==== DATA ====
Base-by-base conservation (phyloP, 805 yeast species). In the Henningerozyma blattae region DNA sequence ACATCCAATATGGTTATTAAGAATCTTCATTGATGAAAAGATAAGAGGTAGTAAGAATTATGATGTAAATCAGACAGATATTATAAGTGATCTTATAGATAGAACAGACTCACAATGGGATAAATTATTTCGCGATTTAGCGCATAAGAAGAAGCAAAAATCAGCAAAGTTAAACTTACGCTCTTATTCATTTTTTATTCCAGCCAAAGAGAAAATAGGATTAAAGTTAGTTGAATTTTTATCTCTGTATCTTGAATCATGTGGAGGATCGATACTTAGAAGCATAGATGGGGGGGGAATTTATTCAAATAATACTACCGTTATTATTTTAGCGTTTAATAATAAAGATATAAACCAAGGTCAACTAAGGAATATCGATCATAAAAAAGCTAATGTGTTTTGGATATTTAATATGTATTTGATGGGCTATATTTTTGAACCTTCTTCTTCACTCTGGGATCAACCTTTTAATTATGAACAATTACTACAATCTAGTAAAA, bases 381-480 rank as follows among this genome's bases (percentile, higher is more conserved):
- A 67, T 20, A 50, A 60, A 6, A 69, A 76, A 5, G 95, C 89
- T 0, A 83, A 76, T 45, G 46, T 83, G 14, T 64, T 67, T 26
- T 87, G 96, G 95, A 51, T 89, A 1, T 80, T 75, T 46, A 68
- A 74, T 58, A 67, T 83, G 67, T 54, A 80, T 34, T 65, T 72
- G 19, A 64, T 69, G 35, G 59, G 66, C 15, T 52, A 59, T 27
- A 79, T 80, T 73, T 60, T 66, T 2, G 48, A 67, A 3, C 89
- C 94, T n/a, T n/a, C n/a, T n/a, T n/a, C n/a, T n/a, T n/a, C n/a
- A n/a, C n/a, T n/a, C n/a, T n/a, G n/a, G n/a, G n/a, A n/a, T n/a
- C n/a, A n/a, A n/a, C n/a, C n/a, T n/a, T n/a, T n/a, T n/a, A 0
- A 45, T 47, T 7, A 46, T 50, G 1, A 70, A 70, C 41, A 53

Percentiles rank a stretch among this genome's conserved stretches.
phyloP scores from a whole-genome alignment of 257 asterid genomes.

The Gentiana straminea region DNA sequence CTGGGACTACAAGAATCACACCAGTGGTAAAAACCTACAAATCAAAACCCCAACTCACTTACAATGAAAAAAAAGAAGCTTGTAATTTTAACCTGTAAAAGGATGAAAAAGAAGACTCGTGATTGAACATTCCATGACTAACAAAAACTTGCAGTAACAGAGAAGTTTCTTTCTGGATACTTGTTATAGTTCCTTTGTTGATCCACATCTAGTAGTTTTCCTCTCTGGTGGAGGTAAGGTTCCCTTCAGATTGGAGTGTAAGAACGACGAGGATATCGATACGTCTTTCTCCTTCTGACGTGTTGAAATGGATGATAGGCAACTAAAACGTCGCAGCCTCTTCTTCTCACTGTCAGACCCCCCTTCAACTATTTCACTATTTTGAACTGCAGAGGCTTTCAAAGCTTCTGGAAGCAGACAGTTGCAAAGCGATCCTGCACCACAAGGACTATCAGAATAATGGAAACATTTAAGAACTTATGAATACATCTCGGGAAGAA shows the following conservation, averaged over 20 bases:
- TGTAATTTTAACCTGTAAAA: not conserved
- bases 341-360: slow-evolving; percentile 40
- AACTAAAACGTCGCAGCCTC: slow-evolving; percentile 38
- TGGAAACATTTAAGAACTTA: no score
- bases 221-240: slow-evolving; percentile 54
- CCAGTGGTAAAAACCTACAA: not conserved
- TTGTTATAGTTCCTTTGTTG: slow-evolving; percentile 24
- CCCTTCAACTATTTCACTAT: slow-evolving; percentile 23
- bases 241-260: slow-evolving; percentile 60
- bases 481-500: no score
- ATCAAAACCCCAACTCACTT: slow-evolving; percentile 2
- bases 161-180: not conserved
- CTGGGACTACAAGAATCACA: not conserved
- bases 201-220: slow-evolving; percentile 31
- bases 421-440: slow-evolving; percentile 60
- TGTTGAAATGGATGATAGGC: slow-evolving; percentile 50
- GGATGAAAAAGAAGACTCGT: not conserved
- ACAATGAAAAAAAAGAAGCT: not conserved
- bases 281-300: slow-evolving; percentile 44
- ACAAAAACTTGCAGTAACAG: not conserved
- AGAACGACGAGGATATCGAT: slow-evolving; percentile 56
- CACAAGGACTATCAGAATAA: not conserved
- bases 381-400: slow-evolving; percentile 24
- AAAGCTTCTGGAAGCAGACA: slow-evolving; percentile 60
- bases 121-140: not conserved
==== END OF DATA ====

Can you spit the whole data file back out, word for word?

Base-by-base conservation (phyloP, 805 yeast species). In the Henningerozyma blattae region DNA sequence ACATCCAATATGGTTATTAAGAATCTTCATTGATGAAAAGATAAGAGGTAGTAAGAATTATGATGTAAATCAGACAGATATTATAAGTGATCTTATAGATAGAACAGACTCACAATGGGATAAATTATTTCGCGATTTAGCGCATAAGAAGAAGCAAAAATCAGCAAAGTTAAACTTACGCTCTTATTCATTTTTTATTCCAGCCAAAGAGAAAATAGGATTAAAGTTAGTTGAATTTTTATCTCTGTATCTTGAATCATGTGGAGGATCGATACTTAGAAGCATAGATGGGGGGGGAATTTATTCAAATAATACTACCGTTATTATTTTAGCGTTTAATAATAAAGATATAAACCAAGGTCAACTAAGGAATATCGATCATAAAAAAGCTAATGTGTTTTGGATATTTAATATGTATTTGATGGGCTATATTTTTGAACCTTCTTCTTCACTCTGGGATCAACCTTTTAATTATGAACAATTACTACAATCTAGTAAAA, bases 381-480 rank as follows among this genome's bases (percentile, higher is more conserved):
- A 67, T 20, A 50, A 60, A 6, A 69, A 76, A 5, G 95, C 89
- T 0, A 83, A 76, T 45, G 46, T 83, G 14, T 64, T 67, T 26
- T 87, G 96, G 95, A 51, T 89, A 1, T 80, T 75, T 46, A 68
- A 74, T 58, A 67, T 83, G 67, T 54, A 80, T 34, T 65, T 72
- G 19, A 64, T 69, G 35, G 59, G 66, C 15, T 52, A 59, T 27
- A 79, T 80, T 73, T 60, T 66, T 2, G 48, A 67, A 3, C 89
- C 94, T n/a, T n/a, C n/a, T n/a, T n/a, C n/a, T n/a, T n/a, C n/a
- A n/a, C n/a, T n/a, C n/a, T n/a, G n/a, G n/a, G n/a, A n/a, T n/a
- C n/a, A n/a, A n/a, C n/a, C n/a, T n/a, T n/a, T n/a, T n/a, A 0
- A 45, T 47, T 7, A 46, T 50, G 1, A 70, A 70, C 41, A 53

Percentiles rank a stretch among this genome's conserved stretches.
phyloP scores from a whole-genome alignment of 257 asterid genomes.

The Gentiana straminea region DNA sequence CTGGGACTACAAGAATCACACCAGTGGTAAAAACCTACAAATCAAAACCCCAACTCACTTACAATGAAAAAAAAGAAGCTTGTAATTTTAACCTGTAAAAGGATGAAAAAGAAGACTCGTGATTGAACATTCCATGACTAACAAAAACTTGCAGTAACAGAGAAGTTTCTTTCTGGATACTTGTTATAGTTCCTTTGTTGATCCACATCTAGTAGTTTTCCTCTCTGGTGGAGGTAAGGTTCCCTTCAGATTGGAGTGTAAGAACGACGAGGATATCGATACGTCTTTCTCCTTCTGACGTGTTGAAATGGATGATAGGCAACTAAAACGTCGCAGCCTCTTCTTCTCACTGTCAGACCCCCCTTCAACTATTTCACTATTTTGAACTGCAGAGGCTTTCAAAGCTTCTGGAAGCAGACAGTTGCAAAGCGATCCTGCACCACAAGGACTATCAGAATAATGGAAACATTTAAGAACTTATGAATACATCTCGGGAAGAA shows the following conservation, averaged over 20 bases:
- TGTAATTTTAACCTGTAAAA: not conserved
- bases 341-360: slow-evolving; percentile 40
- AACTAAAACGTCGCAGCCTC: slow-evolving; percentile 38
- TGGAAACATTTAAGAACTTA: no score
- bases 221-240: slow-evolving; percentile 54
- CCAGTGGTAAAAACCTACAA: not conserved
- TTGTTATAGTTCCTTTGTTG: slow-evolving; percentile 24
- CCCTTCAACTATTTCACTAT: slow-evolving; percentile 23
- bases 241-260: slow-evolving; percentile 60
- bases 481-500: no score
- ATCAAAACCCCAACTCACTT: slow-evolving; percentile 2
- bases 161-180: not conserved
- CTGGGACTACAAGAATCACA: not conserved
- bases 201-220: slow-evolving; percentile 31
- bases 421-440: slow-evolving; percentile 60
- TGTTGAAATGGATGATAGGC: slow-evolving; percentile 50
- GGATGAAAAAGAAGACTCGT: not conserved
- ACAATGAAAAAAAAGAAGCT: not conserved
- bases 281-300: slow-evolving; percentile 44
- ACAAAAACTTGCAGTAACAG: not conserved
- AGAACGACGAGGATATCGAT: slow-evolving; percentile 56
- CACAAGGACTATCAGAATAA: not conserved
- bases 381-400: slow-evolving; percentile 24
- AAAGCTTCTGGAAGCAGACA: slow-evolving; percentile 60
- bases 121-140: not conserved